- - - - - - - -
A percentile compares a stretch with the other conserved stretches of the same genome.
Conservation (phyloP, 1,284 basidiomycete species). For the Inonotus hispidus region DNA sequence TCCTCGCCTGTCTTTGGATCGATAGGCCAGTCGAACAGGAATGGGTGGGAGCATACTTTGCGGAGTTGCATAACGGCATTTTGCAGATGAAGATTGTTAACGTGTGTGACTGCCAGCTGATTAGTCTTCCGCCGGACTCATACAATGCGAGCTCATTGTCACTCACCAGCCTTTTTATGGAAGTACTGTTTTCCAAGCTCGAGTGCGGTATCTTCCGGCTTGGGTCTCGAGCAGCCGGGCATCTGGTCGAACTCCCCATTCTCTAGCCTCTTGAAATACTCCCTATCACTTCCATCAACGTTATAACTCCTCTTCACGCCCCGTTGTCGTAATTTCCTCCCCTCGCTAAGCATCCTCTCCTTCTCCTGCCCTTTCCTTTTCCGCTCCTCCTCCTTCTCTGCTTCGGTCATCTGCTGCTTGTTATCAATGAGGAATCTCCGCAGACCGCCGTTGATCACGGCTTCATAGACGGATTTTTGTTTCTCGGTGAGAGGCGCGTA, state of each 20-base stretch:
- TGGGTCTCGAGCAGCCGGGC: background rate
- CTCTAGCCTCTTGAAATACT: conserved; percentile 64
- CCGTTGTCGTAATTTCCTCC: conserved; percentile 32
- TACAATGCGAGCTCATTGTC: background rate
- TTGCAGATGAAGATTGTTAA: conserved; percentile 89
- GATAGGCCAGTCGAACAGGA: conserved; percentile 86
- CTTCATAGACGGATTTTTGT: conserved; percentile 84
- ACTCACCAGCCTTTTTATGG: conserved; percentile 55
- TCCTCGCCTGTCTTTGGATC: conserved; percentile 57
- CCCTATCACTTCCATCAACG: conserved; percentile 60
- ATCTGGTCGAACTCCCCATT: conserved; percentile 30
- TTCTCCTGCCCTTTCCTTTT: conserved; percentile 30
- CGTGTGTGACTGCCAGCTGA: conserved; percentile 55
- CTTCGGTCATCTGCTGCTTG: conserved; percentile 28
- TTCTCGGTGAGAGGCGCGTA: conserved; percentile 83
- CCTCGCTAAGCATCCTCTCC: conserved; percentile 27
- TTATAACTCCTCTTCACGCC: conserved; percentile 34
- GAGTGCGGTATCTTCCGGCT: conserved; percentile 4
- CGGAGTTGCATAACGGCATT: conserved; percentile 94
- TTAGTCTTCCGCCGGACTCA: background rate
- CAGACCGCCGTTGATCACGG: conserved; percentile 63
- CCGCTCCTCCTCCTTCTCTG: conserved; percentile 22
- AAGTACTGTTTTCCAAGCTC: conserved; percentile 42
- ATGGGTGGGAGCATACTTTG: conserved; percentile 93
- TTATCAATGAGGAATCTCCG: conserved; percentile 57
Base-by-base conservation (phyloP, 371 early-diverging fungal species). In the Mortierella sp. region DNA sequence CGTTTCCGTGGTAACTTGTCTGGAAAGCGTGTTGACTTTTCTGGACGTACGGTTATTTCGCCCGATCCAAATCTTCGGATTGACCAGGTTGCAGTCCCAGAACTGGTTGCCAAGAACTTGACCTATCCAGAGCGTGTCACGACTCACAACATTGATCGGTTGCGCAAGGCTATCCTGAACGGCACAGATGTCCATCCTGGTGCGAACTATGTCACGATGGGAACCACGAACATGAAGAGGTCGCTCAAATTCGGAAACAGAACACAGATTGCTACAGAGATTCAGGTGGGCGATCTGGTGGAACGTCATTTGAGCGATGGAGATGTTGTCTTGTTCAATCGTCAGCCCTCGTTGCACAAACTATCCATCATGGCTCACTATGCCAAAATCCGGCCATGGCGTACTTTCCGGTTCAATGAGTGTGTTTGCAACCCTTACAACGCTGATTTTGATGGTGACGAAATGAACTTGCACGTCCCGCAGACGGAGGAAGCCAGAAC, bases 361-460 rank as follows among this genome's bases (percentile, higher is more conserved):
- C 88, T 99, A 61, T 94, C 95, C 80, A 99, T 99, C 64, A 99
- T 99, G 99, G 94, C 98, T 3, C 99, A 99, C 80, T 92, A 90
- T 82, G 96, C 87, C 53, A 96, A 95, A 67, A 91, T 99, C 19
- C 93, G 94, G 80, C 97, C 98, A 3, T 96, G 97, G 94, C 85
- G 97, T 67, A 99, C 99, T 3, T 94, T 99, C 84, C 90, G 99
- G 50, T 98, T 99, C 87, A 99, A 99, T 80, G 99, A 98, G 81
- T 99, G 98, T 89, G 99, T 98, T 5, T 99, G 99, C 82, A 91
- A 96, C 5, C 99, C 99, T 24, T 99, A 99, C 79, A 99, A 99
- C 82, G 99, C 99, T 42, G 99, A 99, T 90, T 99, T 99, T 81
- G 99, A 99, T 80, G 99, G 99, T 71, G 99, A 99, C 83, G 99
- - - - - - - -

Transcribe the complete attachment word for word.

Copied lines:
A percentile compares a stretch with the other conserved stretches of the same genome.
Conservation (phyloP, 1,284 basidiomycete species). For the Inonotus hispidus region DNA sequence TCCTCGCCTGTCTTTGGATCGATAGGCCAGTCGAACAGGAATGGGTGGGAGCATACTTTGCGGAGTTGCATAACGGCATTTTGCAGATGAAGATTGTTAACGTGTGTGACTGCCAGCTGATTAGTCTTCCGCCGGACTCATACAATGCGAGCTCATTGTCACTCACCAGCCTTTTTATGGAAGTACTGTTTTCCAAGCTCGAGTGCGGTATCTTCCGGCTTGGGTCTCGAGCAGCCGGGCATCTGGTCGAACTCCCCATTCTCTAGCCTCTTGAAATACTCCCTATCACTTCCATCAACGTTATAACTCCTCTTCACGCCCCGTTGTCGTAATTTCCTCCCCTCGCTAAGCATCCTCTCCTTCTCCTGCCCTTTCCTTTTCCGCTCCTCCTCCTTCTCTGCTTCGGTCATCTGCTGCTTGTTATCAATGAGGAATCTCCGCAGACCGCCGTTGATCACGGCTTCATAGACGGATTTTTGTTTCTCGGTGAGAGGCGCGTA, state of each 20-base stretch:
- TGGGTCTCGAGCAGCCGGGC: background rate
- CTCTAGCCTCTTGAAATACT: conserved; percentile 64
- CCGTTGTCGTAATTTCCTCC: conserved; percentile 32
- TACAATGCGAGCTCATTGTC: background rate
- TTGCAGATGAAGATTGTTAA: conserved; percentile 89
- GATAGGCCAGTCGAACAGGA: conserved; percentile 86
- CTTCATAGACGGATTTTTGT: conserved; percentile 84
- ACTCACCAGCCTTTTTATGG: conserved; percentile 55
- TCCTCGCCTGTCTTTGGATC: conserved; percentile 57
- CCCTATCACTTCCATCAACG: conserved; percentile 60
- ATCTGGTCGAACTCCCCATT: conserved; percentile 30
- TTCTCCTGCCCTTTCCTTTT: conserved; percentile 30
- CGTGTGTGACTGCCAGCTGA: conserved; percentile 55
- CTTCGGTCATCTGCTGCTTG: conserved; percentile 28
- TTCTCGGTGAGAGGCGCGTA: conserved; percentile 83
- CCTCGCTAAGCATCCTCTCC: conserved; percentile 27
- TTATAACTCCTCTTCACGCC: conserved; percentile 34
- GAGTGCGGTATCTTCCGGCT: conserved; percentile 4
- CGGAGTTGCATAACGGCATT: conserved; percentile 94
- TTAGTCTTCCGCCGGACTCA: background rate
- CAGACCGCCGTTGATCACGG: conserved; percentile 63
- CCGCTCCTCCTCCTTCTCTG: conserved; percentile 22
- AAGTACTGTTTTCCAAGCTC: conserved; percentile 42
- ATGGGTGGGAGCATACTTTG: conserved; percentile 93
- TTATCAATGAGGAATCTCCG: conserved; percentile 57
Base-by-base conservation (phyloP, 371 early-diverging fungal species). In the Mortierella sp. region DNA sequence CGTTTCCGTGGTAACTTGTCTGGAAAGCGTGTTGACTTTTCTGGACGTACGGTTATTTCGCCCGATCCAAATCTTCGGATTGACCAGGTTGCAGTCCCAGAACTGGTTGCCAAGAACTTGACCTATCCAGAGCGTGTCACGACTCACAACATTGATCGGTTGCGCAAGGCTATCCTGAACGGCACAGATGTCCATCCTGGTGCGAACTATGTCACGATGGGAACCACGAACATGAAGAGGTCGCTCAAATTCGGAAACAGAACACAGATTGCTACAGAGATTCAGGTGGGCGATCTGGTGGAACGTCATTTGAGCGATGGAGATGTTGTCTTGTTCAATCGTCAGCCCTCGTTGCACAAACTATCCATCATGGCTCACTATGCCAAAATCCGGCCATGGCGTACTTTCCGGTTCAATGAGTGTGTTTGCAACCCTTACAACGCTGATTTTGATGGTGACGAAATGAACTTGCACGTCCCGCAGACGGAGGAAGCCAGAAC, bases 361-460 rank as follows among this genome's bases (percentile, higher is more conserved):
- C 88, T 99, A 61, T 94, C 95, C 80, A 99, T 99, C 64, A 99
- T 99, G 99, G 94, C 98, T 3, C 99, A 99, C 80, T 92, A 90
- T 82, G 96, C 87, C 53, A 96, A 95, A 67, A 91, T 99, C 19
- C 93, G 94, G 80, C 97, C 98, A 3, T 96, G 97, G 94, C 85
- G 97, T 67, A 99, C 99, T 3, T 94, T 99, C 84, C 90, G 99
- G 50, T 98, T 99, C 87, A 99, A 99, T 80, G 99, A 98, G 81
- T 99, G 98, T 89, G 99, T 98, T 5, T 99, G 99, C 82, A 91
- A 96, C 5, C 99, C 99, T 24, T 99, A 99, C 79, A 99, A 99
- C 82, G 99, C 99, T 42, G 99, A 99, T 90, T 99, T 99, T 81
- G 99, A 99, T 80, G 99, G 99, T 71, G 99, A 99, C 83, G 99